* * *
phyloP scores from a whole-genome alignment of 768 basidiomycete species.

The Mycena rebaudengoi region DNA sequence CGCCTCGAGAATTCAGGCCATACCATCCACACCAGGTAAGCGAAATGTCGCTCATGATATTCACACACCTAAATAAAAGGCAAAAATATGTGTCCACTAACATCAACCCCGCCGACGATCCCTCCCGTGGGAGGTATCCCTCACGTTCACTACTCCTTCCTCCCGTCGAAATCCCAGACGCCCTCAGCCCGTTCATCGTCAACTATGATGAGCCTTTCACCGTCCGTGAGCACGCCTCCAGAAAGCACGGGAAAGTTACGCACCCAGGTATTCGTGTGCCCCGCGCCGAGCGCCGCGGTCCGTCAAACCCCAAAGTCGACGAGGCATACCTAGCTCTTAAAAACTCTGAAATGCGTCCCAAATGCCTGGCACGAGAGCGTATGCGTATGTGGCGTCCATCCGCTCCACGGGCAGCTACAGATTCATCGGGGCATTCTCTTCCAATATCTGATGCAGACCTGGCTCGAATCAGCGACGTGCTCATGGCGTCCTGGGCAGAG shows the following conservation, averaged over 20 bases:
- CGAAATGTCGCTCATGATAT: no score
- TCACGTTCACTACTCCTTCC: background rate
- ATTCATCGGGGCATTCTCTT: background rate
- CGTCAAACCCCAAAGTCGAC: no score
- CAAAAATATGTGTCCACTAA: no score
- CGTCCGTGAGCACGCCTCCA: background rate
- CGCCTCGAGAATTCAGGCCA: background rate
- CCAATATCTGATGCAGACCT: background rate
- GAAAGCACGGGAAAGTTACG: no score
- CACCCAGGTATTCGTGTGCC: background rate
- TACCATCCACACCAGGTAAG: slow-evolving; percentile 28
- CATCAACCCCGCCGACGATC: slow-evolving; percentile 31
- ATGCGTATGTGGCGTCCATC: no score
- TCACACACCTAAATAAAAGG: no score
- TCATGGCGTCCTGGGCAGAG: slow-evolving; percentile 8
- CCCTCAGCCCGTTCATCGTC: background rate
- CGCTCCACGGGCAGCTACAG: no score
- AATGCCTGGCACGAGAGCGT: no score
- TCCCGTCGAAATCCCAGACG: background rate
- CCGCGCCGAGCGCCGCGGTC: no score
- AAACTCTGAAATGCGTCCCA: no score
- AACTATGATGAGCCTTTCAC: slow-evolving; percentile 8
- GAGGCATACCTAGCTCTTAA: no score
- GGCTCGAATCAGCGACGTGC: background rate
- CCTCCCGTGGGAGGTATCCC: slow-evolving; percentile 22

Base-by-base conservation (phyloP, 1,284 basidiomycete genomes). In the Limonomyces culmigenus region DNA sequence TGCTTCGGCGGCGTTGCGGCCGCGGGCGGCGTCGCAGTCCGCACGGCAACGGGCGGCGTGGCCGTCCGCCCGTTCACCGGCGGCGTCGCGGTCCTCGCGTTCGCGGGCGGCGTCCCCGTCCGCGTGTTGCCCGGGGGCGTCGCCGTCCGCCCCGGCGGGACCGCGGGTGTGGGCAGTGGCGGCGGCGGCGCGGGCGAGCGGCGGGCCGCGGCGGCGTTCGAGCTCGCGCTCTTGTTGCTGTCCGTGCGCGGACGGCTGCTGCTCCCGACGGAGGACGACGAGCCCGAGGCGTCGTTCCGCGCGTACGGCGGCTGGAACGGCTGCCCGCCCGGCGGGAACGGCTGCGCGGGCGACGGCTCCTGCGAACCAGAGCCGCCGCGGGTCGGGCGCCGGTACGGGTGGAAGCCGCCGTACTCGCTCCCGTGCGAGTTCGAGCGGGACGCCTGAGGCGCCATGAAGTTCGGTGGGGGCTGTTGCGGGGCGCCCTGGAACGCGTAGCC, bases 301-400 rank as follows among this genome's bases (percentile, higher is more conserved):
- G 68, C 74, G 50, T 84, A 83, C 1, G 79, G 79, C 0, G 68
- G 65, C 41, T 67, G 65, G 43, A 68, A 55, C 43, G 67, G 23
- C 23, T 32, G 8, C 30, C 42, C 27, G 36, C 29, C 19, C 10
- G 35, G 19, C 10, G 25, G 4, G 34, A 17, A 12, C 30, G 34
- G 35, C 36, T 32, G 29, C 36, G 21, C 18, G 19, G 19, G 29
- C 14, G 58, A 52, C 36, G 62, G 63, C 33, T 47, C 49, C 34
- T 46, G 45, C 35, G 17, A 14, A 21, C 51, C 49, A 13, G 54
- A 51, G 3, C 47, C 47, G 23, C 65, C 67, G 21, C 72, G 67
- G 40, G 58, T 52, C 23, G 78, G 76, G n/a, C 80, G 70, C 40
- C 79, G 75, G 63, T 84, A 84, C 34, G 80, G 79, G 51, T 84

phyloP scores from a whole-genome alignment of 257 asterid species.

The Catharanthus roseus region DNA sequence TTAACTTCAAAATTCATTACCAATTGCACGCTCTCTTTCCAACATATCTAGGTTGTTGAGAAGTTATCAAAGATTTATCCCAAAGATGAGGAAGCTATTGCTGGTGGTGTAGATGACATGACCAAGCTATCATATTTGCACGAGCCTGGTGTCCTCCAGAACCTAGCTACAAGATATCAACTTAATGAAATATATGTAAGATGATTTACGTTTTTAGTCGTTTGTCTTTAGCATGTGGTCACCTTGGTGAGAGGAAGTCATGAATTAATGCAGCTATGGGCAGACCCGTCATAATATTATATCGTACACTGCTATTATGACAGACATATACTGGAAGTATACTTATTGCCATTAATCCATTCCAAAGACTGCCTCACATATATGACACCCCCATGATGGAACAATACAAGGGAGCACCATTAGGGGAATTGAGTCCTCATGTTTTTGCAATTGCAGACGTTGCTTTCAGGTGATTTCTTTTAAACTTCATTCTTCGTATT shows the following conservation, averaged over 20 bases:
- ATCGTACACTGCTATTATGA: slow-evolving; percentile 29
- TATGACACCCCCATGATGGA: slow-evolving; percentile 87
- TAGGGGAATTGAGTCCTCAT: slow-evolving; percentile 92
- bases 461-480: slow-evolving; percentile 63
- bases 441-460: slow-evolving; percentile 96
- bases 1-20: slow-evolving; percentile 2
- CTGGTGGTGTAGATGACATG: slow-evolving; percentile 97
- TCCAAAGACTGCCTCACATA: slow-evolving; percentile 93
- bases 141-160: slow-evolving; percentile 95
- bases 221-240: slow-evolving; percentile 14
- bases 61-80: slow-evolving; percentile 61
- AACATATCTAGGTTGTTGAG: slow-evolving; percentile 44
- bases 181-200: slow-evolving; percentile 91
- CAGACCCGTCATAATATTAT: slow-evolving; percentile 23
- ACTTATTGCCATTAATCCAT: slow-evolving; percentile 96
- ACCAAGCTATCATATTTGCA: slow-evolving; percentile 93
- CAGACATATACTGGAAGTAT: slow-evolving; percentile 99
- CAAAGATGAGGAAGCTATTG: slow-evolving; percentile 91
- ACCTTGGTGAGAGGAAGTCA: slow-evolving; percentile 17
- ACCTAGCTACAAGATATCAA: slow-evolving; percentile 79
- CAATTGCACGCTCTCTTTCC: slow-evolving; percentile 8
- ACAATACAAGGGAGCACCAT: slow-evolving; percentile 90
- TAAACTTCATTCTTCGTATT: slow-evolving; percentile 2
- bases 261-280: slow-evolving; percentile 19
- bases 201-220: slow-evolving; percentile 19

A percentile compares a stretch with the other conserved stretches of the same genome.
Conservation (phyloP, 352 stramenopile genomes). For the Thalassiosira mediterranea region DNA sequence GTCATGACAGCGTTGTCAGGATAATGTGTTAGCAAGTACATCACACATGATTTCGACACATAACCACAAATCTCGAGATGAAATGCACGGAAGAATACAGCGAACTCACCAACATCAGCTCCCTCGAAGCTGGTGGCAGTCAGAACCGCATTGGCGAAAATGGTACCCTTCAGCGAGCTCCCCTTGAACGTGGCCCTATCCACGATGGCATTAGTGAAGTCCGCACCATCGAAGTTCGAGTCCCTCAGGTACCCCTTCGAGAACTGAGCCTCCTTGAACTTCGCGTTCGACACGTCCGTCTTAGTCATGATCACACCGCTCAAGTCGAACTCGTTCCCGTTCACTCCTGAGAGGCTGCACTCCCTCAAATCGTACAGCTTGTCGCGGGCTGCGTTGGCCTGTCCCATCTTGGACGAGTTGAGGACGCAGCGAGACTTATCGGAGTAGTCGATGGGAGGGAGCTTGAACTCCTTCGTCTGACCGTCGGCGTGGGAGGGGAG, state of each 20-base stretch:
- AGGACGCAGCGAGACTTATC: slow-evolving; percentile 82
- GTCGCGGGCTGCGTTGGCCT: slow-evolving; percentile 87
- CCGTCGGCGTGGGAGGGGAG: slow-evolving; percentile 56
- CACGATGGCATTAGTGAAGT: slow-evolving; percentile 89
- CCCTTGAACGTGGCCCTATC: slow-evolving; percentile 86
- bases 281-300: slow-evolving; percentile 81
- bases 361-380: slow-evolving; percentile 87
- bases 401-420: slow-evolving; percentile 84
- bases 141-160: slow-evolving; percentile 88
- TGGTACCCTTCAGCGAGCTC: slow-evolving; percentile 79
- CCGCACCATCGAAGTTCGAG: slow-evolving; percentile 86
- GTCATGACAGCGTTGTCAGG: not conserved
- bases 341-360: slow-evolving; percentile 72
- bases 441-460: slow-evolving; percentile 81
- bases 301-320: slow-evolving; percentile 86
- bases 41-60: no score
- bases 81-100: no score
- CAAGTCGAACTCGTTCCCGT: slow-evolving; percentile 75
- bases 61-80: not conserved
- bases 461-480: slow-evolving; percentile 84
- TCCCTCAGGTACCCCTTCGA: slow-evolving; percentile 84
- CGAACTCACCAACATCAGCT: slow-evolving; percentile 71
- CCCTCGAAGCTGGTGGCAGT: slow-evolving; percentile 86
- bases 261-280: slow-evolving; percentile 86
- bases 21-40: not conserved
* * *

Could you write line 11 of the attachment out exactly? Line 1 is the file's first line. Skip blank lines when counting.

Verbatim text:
- GAAAGCACGGGAAAGTTACG: no score